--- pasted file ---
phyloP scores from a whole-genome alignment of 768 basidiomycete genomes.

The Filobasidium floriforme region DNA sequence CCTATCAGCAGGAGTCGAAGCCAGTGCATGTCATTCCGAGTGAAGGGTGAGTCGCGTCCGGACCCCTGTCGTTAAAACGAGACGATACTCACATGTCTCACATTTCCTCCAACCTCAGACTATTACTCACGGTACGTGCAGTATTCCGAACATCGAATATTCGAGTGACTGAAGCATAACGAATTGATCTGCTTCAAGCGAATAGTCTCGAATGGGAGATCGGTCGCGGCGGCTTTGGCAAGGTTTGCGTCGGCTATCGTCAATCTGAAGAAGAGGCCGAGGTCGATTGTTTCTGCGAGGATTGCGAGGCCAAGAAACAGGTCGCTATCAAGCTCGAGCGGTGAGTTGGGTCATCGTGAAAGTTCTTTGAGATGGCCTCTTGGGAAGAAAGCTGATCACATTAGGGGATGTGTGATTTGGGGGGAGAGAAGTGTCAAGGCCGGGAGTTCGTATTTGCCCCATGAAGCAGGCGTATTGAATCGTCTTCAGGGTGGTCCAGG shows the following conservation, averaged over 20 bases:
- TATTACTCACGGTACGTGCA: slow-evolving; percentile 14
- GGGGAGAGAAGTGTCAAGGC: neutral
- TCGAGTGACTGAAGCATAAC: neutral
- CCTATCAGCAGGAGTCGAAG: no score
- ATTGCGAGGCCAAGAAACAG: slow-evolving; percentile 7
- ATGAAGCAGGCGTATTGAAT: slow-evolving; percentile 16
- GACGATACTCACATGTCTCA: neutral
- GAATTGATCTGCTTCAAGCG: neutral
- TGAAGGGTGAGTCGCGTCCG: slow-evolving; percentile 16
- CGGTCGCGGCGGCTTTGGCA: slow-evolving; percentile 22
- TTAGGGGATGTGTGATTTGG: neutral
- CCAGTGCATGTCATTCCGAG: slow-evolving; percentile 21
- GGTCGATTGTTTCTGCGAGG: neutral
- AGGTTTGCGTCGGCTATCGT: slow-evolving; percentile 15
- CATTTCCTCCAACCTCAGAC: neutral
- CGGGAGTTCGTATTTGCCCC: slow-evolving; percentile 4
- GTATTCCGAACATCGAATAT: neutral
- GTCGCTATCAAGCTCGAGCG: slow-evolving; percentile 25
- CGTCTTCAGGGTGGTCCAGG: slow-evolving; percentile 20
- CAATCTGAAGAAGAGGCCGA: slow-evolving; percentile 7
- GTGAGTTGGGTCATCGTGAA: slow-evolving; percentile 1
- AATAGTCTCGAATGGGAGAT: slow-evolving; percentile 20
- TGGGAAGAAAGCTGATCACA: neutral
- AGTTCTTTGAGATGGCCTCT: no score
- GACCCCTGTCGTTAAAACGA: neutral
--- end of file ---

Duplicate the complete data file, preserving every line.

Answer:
phyloP scores from a whole-genome alignment of 768 basidiomycete genomes.

The Filobasidium floriforme region DNA sequence CCTATCAGCAGGAGTCGAAGCCAGTGCATGTCATTCCGAGTGAAGGGTGAGTCGCGTCCGGACCCCTGTCGTTAAAACGAGACGATACTCACATGTCTCACATTTCCTCCAACCTCAGACTATTACTCACGGTACGTGCAGTATTCCGAACATCGAATATTCGAGTGACTGAAGCATAACGAATTGATCTGCTTCAAGCGAATAGTCTCGAATGGGAGATCGGTCGCGGCGGCTTTGGCAAGGTTTGCGTCGGCTATCGTCAATCTGAAGAAGAGGCCGAGGTCGATTGTTTCTGCGAGGATTGCGAGGCCAAGAAACAGGTCGCTATCAAGCTCGAGCGGTGAGTTGGGTCATCGTGAAAGTTCTTTGAGATGGCCTCTTGGGAAGAAAGCTGATCACATTAGGGGATGTGTGATTTGGGGGGAGAGAAGTGTCAAGGCCGGGAGTTCGTATTTGCCCCATGAAGCAGGCGTATTGAATCGTCTTCAGGGTGGTCCAGG shows the following conservation, averaged over 20 bases:
- TATTACTCACGGTACGTGCA: slow-evolving; percentile 14
- GGGGAGAGAAGTGTCAAGGC: neutral
- TCGAGTGACTGAAGCATAAC: neutral
- CCTATCAGCAGGAGTCGAAG: no score
- ATTGCGAGGCCAAGAAACAG: slow-evolving; percentile 7
- ATGAAGCAGGCGTATTGAAT: slow-evolving; percentile 16
- GACGATACTCACATGTCTCA: neutral
- GAATTGATCTGCTTCAAGCG: neutral
- TGAAGGGTGAGTCGCGTCCG: slow-evolving; percentile 16
- CGGTCGCGGCGGCTTTGGCA: slow-evolving; percentile 22
- TTAGGGGATGTGTGATTTGG: neutral
- CCAGTGCATGTCATTCCGAG: slow-evolving; percentile 21
- GGTCGATTGTTTCTGCGAGG: neutral
- AGGTTTGCGTCGGCTATCGT: slow-evolving; percentile 15
- CATTTCCTCCAACCTCAGAC: neutral
- CGGGAGTTCGTATTTGCCCC: slow-evolving; percentile 4
- GTATTCCGAACATCGAATAT: neutral
- GTCGCTATCAAGCTCGAGCG: slow-evolving; percentile 25
- CGTCTTCAGGGTGGTCCAGG: slow-evolving; percentile 20
- CAATCTGAAGAAGAGGCCGA: slow-evolving; percentile 7
- GTGAGTTGGGTCATCGTGAA: slow-evolving; percentile 1
- AATAGTCTCGAATGGGAGAT: slow-evolving; percentile 20
- TGGGAAGAAAGCTGATCACA: neutral
- AGTTCTTTGAGATGGCCTCT: no score
- GACCCCTGTCGTTAAAACGA: neutral